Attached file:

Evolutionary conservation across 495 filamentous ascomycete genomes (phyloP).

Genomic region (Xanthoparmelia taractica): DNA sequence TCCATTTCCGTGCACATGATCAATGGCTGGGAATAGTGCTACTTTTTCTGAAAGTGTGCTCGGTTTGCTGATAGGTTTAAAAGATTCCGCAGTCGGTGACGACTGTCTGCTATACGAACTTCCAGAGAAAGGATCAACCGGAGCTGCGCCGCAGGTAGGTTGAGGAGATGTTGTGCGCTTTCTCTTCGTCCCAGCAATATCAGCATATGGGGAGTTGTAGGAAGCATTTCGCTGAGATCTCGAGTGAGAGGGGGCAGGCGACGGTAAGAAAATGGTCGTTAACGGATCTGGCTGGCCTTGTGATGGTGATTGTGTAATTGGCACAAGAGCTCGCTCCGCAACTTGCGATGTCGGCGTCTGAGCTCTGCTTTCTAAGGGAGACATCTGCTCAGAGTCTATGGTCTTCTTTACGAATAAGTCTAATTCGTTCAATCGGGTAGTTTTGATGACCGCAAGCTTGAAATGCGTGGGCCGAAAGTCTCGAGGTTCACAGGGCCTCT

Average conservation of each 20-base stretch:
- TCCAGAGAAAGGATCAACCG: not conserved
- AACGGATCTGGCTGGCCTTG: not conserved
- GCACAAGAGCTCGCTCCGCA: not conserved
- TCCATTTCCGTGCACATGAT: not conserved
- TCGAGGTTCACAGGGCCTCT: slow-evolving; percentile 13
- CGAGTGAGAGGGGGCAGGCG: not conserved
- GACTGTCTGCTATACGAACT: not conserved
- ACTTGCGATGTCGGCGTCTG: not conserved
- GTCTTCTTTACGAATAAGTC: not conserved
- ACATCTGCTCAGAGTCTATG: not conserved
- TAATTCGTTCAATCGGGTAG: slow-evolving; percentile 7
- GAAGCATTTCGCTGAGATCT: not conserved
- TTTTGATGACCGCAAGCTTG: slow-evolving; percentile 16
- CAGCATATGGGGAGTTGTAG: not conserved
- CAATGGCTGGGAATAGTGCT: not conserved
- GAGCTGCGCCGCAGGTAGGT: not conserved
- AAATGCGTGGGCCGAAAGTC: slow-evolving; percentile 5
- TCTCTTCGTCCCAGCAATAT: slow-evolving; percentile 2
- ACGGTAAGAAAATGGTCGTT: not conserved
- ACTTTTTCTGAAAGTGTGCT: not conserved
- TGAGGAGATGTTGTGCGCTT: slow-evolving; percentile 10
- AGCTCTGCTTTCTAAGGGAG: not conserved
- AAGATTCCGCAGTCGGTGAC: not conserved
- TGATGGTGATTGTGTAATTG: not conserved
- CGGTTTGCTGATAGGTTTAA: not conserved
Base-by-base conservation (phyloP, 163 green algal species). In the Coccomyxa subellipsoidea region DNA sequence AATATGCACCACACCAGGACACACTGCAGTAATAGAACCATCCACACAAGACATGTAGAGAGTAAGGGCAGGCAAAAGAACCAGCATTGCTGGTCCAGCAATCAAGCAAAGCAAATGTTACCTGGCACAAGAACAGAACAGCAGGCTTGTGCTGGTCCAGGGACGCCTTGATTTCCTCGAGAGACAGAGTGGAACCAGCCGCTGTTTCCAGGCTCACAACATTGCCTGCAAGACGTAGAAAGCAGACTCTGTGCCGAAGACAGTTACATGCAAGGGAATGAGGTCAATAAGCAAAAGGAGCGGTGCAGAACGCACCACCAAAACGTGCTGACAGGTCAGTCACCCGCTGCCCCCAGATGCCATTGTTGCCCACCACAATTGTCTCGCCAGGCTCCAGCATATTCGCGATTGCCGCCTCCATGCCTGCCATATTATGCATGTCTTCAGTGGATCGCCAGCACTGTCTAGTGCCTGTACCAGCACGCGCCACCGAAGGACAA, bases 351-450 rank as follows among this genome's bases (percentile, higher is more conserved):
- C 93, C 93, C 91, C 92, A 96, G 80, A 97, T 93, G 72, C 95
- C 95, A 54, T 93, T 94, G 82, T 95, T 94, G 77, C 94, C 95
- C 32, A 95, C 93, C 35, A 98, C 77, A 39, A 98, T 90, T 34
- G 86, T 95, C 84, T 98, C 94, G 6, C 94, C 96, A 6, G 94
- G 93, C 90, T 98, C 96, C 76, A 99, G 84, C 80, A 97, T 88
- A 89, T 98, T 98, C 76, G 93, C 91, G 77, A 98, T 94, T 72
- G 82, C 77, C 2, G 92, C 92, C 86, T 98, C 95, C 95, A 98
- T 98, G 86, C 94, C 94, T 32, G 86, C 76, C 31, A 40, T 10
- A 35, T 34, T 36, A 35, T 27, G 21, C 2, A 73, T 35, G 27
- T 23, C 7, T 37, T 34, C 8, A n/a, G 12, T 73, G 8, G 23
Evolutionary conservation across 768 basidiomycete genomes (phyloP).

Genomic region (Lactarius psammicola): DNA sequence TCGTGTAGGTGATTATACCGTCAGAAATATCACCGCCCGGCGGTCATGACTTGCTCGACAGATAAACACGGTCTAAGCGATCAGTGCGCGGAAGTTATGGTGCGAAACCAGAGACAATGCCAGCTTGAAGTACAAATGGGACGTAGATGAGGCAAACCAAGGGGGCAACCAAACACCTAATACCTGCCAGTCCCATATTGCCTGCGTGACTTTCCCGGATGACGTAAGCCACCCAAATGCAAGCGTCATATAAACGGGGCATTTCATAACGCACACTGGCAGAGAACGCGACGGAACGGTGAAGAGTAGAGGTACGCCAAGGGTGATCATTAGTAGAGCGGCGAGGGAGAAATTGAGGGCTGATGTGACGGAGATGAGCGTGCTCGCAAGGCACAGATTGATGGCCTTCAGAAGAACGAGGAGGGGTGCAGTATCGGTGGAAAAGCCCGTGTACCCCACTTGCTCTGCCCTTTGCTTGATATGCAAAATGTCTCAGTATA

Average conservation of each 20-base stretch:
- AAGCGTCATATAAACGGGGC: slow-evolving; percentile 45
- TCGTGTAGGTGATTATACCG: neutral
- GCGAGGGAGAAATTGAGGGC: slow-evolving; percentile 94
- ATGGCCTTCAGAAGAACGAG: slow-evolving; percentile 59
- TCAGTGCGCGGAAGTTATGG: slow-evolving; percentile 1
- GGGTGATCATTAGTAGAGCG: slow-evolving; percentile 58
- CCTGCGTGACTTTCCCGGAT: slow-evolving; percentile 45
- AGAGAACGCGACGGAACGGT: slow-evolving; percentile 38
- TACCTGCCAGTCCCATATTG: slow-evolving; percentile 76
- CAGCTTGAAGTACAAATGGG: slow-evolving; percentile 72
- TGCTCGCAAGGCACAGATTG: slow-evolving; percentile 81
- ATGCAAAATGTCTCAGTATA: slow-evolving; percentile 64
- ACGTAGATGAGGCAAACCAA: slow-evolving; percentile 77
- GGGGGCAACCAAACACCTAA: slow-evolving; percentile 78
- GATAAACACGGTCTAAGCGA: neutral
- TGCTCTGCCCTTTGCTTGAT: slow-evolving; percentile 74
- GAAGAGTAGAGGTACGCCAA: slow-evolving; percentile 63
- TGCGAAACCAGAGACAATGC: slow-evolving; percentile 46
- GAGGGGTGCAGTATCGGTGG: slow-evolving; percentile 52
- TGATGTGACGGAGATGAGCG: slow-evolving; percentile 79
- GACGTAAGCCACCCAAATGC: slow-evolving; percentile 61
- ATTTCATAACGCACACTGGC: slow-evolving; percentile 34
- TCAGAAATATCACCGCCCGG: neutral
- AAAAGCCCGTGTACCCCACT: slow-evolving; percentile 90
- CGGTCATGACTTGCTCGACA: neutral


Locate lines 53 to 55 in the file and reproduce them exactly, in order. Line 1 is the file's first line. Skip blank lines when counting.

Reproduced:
- TGCTCGCAAGGCACAGATTG: slow-evolving; percentile 81
- ATGCAAAATGTCTCAGTATA: slow-evolving; percentile 64
- ACGTAGATGAGGCAAACCAA: slow-evolving; percentile 77